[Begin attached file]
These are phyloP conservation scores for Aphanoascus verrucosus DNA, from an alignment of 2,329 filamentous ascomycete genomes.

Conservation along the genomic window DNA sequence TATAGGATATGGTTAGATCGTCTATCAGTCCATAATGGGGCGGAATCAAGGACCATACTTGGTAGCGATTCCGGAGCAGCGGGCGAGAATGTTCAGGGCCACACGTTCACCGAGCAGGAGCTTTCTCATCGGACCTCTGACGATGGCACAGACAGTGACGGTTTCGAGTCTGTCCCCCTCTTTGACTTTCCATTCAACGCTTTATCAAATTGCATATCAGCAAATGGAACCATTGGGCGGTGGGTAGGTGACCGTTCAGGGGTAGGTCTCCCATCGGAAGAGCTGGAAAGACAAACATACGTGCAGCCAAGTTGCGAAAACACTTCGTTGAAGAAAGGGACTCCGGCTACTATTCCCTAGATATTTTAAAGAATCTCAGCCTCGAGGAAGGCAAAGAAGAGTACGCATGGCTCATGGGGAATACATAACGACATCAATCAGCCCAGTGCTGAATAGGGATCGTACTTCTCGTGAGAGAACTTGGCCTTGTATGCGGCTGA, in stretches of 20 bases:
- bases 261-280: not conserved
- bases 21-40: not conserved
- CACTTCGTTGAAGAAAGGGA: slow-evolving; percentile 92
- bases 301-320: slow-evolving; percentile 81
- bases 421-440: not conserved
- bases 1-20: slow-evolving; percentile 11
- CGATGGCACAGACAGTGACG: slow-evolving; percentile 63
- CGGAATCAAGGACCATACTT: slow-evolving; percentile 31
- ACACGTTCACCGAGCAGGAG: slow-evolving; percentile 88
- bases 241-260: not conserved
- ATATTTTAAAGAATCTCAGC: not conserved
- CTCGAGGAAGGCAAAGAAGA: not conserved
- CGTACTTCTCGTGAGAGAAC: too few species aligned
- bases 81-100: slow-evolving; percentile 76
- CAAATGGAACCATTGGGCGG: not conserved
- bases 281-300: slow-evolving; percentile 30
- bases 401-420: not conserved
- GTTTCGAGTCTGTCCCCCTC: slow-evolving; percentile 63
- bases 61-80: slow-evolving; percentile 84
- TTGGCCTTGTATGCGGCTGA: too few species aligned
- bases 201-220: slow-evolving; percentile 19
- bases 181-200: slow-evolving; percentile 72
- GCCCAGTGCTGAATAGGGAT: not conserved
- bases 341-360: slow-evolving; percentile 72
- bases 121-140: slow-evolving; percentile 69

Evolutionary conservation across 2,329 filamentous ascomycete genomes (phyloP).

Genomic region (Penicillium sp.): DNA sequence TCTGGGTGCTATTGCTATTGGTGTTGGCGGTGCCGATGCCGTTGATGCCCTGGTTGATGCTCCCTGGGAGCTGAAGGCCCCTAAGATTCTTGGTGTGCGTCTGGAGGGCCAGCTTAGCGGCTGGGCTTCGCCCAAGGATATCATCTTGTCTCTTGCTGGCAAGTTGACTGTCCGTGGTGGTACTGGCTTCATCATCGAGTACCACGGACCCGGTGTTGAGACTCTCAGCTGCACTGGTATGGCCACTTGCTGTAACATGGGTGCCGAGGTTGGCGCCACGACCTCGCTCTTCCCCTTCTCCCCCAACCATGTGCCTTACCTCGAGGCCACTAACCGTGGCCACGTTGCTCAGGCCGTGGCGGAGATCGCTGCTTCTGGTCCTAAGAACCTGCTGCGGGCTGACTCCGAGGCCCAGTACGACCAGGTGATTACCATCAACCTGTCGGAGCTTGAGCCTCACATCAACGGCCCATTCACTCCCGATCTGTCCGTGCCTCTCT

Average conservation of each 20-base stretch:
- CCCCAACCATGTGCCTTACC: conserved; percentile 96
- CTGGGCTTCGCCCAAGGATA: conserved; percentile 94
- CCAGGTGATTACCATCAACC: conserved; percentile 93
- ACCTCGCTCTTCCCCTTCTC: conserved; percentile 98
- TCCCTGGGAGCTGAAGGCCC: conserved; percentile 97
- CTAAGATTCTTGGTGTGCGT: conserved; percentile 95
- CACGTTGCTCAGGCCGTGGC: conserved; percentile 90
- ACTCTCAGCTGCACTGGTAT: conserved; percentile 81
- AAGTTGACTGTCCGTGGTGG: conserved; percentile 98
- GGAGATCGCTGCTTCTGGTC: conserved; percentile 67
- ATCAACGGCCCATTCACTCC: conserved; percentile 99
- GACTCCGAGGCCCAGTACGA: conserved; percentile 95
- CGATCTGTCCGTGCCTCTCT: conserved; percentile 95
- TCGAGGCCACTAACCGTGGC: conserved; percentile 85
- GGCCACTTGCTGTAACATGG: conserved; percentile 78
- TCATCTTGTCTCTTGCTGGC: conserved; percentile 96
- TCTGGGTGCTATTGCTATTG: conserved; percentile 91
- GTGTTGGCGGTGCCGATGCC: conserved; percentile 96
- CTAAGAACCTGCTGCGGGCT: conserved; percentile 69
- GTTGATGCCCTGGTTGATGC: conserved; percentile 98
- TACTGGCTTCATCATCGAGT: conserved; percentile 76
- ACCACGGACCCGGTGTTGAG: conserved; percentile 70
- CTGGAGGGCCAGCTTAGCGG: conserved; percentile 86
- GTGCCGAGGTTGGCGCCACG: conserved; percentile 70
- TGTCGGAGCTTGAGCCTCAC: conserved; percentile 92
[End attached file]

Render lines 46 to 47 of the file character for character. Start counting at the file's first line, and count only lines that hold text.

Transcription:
- TCATCTTGTCTCTTGCTGGC: conserved; percentile 96
- TCTGGGTGCTATTGCTATTG: conserved; percentile 91